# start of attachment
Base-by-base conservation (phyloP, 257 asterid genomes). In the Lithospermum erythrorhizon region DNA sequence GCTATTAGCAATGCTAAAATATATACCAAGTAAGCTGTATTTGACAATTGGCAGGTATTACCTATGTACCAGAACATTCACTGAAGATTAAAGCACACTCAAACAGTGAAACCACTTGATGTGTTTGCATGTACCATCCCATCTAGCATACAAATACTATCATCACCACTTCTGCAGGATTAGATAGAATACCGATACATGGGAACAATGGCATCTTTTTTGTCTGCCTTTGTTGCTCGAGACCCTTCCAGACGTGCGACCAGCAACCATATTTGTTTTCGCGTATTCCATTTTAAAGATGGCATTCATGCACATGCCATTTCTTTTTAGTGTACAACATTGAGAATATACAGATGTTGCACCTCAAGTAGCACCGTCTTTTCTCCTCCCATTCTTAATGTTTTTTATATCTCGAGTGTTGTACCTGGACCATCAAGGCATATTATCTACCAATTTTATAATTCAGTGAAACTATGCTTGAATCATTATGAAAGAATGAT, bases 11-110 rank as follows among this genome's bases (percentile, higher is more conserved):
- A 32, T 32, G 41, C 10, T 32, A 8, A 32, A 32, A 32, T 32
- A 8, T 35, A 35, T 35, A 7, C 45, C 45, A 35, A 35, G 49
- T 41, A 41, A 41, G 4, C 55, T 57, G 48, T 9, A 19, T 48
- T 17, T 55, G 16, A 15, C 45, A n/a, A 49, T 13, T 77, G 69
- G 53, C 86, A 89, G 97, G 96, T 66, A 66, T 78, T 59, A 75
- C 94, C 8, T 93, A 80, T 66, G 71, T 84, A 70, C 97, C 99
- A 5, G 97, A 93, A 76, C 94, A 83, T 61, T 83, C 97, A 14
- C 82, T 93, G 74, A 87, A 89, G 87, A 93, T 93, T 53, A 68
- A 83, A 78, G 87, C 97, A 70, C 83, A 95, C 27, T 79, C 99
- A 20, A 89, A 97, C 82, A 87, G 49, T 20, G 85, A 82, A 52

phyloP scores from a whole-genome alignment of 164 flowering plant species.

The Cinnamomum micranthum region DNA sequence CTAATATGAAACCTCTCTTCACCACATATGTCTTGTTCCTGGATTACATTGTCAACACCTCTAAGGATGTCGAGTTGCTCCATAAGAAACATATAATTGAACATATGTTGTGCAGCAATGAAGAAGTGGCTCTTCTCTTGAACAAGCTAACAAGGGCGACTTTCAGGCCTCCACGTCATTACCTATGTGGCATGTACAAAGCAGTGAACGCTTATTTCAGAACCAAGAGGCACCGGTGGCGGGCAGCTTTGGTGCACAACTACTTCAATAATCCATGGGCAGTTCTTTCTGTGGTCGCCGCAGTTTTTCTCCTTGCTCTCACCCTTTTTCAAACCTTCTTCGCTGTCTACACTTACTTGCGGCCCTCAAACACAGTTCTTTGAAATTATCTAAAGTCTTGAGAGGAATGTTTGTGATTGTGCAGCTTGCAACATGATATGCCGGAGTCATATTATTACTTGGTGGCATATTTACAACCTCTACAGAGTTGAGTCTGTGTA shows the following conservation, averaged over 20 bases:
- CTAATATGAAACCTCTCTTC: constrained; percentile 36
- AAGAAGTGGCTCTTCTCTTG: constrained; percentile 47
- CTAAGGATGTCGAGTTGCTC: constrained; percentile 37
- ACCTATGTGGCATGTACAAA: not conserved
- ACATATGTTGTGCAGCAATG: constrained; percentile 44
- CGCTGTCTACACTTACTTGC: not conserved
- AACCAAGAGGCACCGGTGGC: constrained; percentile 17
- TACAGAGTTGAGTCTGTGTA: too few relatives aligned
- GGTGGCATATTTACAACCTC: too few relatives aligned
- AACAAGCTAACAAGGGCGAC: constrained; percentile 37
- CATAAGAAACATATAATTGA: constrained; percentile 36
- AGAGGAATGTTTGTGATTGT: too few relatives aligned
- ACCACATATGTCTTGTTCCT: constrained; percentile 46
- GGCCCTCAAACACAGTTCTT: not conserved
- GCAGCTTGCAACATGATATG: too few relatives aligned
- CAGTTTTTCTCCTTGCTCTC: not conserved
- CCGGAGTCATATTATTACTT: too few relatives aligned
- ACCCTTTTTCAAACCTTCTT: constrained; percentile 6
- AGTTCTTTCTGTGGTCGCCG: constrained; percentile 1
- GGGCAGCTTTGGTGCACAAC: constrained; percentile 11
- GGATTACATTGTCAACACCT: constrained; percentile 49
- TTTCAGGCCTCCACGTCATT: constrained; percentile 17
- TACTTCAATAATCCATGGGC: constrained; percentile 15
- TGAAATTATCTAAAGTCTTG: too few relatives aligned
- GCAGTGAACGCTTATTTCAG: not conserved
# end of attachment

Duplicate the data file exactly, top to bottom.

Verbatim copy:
Base-by-base conservation (phyloP, 257 asterid genomes). In the Lithospermum erythrorhizon region DNA sequence GCTATTAGCAATGCTAAAATATATACCAAGTAAGCTGTATTTGACAATTGGCAGGTATTACCTATGTACCAGAACATTCACTGAAGATTAAAGCACACTCAAACAGTGAAACCACTTGATGTGTTTGCATGTACCATCCCATCTAGCATACAAATACTATCATCACCACTTCTGCAGGATTAGATAGAATACCGATACATGGGAACAATGGCATCTTTTTTGTCTGCCTTTGTTGCTCGAGACCCTTCCAGACGTGCGACCAGCAACCATATTTGTTTTCGCGTATTCCATTTTAAAGATGGCATTCATGCACATGCCATTTCTTTTTAGTGTACAACATTGAGAATATACAGATGTTGCACCTCAAGTAGCACCGTCTTTTCTCCTCCCATTCTTAATGTTTTTTATATCTCGAGTGTTGTACCTGGACCATCAAGGCATATTATCTACCAATTTTATAATTCAGTGAAACTATGCTTGAATCATTATGAAAGAATGAT, bases 11-110 rank as follows among this genome's bases (percentile, higher is more conserved):
- A 32, T 32, G 41, C 10, T 32, A 8, A 32, A 32, A 32, T 32
- A 8, T 35, A 35, T 35, A 7, C 45, C 45, A 35, A 35, G 49
- T 41, A 41, A 41, G 4, C 55, T 57, G 48, T 9, A 19, T 48
- T 17, T 55, G 16, A 15, C 45, A n/a, A 49, T 13, T 77, G 69
- G 53, C 86, A 89, G 97, G 96, T 66, A 66, T 78, T 59, A 75
- C 94, C 8, T 93, A 80, T 66, G 71, T 84, A 70, C 97, C 99
- A 5, G 97, A 93, A 76, C 94, A 83, T 61, T 83, C 97, A 14
- C 82, T 93, G 74, A 87, A 89, G 87, A 93, T 93, T 53, A 68
- A 83, A 78, G 87, C 97, A 70, C 83, A 95, C 27, T 79, C 99
- A 20, A 89, A 97, C 82, A 87, G 49, T 20, G 85, A 82, A 52

phyloP scores from a whole-genome alignment of 164 flowering plant species.

The Cinnamomum micranthum region DNA sequence CTAATATGAAACCTCTCTTCACCACATATGTCTTGTTCCTGGATTACATTGTCAACACCTCTAAGGATGTCGAGTTGCTCCATAAGAAACATATAATTGAACATATGTTGTGCAGCAATGAAGAAGTGGCTCTTCTCTTGAACAAGCTAACAAGGGCGACTTTCAGGCCTCCACGTCATTACCTATGTGGCATGTACAAAGCAGTGAACGCTTATTTCAGAACCAAGAGGCACCGGTGGCGGGCAGCTTTGGTGCACAACTACTTCAATAATCCATGGGCAGTTCTTTCTGTGGTCGCCGCAGTTTTTCTCCTTGCTCTCACCCTTTTTCAAACCTTCTTCGCTGTCTACACTTACTTGCGGCCCTCAAACACAGTTCTTTGAAATTATCTAAAGTCTTGAGAGGAATGTTTGTGATTGTGCAGCTTGCAACATGATATGCCGGAGTCATATTATTACTTGGTGGCATATTTACAACCTCTACAGAGTTGAGTCTGTGTA shows the following conservation, averaged over 20 bases:
- CTAATATGAAACCTCTCTTC: constrained; percentile 36
- AAGAAGTGGCTCTTCTCTTG: constrained; percentile 47
- CTAAGGATGTCGAGTTGCTC: constrained; percentile 37
- ACCTATGTGGCATGTACAAA: not conserved
- ACATATGTTGTGCAGCAATG: constrained; percentile 44
- CGCTGTCTACACTTACTTGC: not conserved
- AACCAAGAGGCACCGGTGGC: constrained; percentile 17
- TACAGAGTTGAGTCTGTGTA: too few relatives aligned
- GGTGGCATATTTACAACCTC: too few relatives aligned
- AACAAGCTAACAAGGGCGAC: constrained; percentile 37
- CATAAGAAACATATAATTGA: constrained; percentile 36
- AGAGGAATGTTTGTGATTGT: too few relatives aligned
- ACCACATATGTCTTGTTCCT: constrained; percentile 46
- GGCCCTCAAACACAGTTCTT: not conserved
- GCAGCTTGCAACATGATATG: too few relatives aligned
- CAGTTTTTCTCCTTGCTCTC: not conserved
- CCGGAGTCATATTATTACTT: too few relatives aligned
- ACCCTTTTTCAAACCTTCTT: constrained; percentile 6
- AGTTCTTTCTGTGGTCGCCG: constrained; percentile 1
- GGGCAGCTTTGGTGCACAAC: constrained; percentile 11
- GGATTACATTGTCAACACCT: constrained; percentile 49
- TTTCAGGCCTCCACGTCATT: constrained; percentile 17
- TACTTCAATAATCCATGGGC: constrained; percentile 15
- TGAAATTATCTAAAGTCTTG: too few relatives aligned
- GCAGTGAACGCTTATTTCAG: not conserved